Social Capital to Induce a Contribution to Environmental Collective Action in Indonesia: An Experimental Method

Date: 2014
By: Alin Halimatussadiah
Budy P. Resosudarmo
Diah Widyawati
URL: http://d.repec.org/n?u=RePEc:pas:papers:2014-03&r=net
Social capital is considered to be an important factor in economic development. It is argued that it generates a flow of (economic) benefits through collective action, by reducing free riding and increasing individual contribution. This study examines whether social capital increases individual contribution in a collective action situation. Using a classroom experiment, two games are played in a sequential manner: a trust game to measure level of trust–as a proxy for social capital–and a public goods game to measure individual contribution to collective action. In the public goods game, we apply some treatments to look at the impact of partial disclosure of a group member’s behaviour in the trust game on contributions in the public goods game. In general, the result shows that the level of social capital positively impacts individual contribution to collective action. However, we found no significant evidence to support the impact of partial disclosure of a group member’s behaviour in the trust game on contributions in the public goods game.
Keywords: Social Capital, Collective Action, Trust Game, Public Goods Game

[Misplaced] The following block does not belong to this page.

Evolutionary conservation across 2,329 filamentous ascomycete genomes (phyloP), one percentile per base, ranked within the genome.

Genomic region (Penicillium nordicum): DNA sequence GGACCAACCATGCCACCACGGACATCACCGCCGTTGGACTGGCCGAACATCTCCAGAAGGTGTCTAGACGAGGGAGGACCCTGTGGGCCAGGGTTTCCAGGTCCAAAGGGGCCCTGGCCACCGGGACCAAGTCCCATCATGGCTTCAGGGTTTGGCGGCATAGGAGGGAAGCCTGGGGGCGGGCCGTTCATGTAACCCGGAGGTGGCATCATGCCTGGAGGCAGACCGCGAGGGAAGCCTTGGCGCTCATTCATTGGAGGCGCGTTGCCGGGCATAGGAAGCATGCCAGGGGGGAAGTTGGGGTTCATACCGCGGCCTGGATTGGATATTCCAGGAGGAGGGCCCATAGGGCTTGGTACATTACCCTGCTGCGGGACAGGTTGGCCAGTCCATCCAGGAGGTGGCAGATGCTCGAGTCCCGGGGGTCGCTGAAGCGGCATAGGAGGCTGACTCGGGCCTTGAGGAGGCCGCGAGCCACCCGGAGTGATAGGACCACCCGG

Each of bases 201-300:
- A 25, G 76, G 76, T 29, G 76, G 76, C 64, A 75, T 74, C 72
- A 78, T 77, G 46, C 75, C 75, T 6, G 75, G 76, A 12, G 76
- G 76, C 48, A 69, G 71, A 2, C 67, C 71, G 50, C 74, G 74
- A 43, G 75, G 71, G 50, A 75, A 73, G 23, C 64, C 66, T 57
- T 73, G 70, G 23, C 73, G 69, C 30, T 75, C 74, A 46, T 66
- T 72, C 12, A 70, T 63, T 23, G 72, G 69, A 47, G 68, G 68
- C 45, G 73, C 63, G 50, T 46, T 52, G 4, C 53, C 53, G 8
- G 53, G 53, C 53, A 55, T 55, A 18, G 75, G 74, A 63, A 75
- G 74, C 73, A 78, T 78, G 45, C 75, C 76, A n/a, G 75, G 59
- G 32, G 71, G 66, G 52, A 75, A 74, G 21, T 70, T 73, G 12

JEL: A14 C91 C92
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Facts and Figuring: An Experimental Investigation of Network Structure and Performance in Information and Solution Spaces

Date: 2014-03
By: Jesse Shore (Boston University – Department of Information Systems)
Ethan Bernstein (Harvard Business School, Organizational Behavior Unit)
David Lazer (Harvard University – Harvard Kennedy School (HKS))
URL: http://d.repec.org/n?u=RePEc:hbs:wpaper:14-075&r=net
Using data from a novel laboratory experiment on complex problem solving in which we varied the network structure of 16-person organizations, we investigate how an organization’s network structure shapes performance in problem-solving tasks. Problem solving, we argue, involves both search for information and search for solutions. Our results show that the effect of network structure is opposite for these two important and complementary forms of search. Dense clustering encourages members of a network to generate more diverse information, but discourages them from generating diverse theories: in the language of March (1991), clustering promotes exploration in information space, but decreases exploration in solution space. Previous research, generally focusing on only one of those two spaces at a time, has produced inconsistent conclusions about the value of network clustering. By adopting an experimental platform on which information was measured separately from solutions, we were able to reconcile past contradictions and clarify the effects of network clustering on problem-solving performance. The finding both provides a sharper tool for structuring organizations for knowledge work and reveals the challenges inherent in manipulating network structure to enhance performance, as the communication structure that helps one antecedent of successful problem solving may harm the other.
Keywords: networks, experiments, clustering, problem solving, exploration and exploitation, knowledge, information, communication, search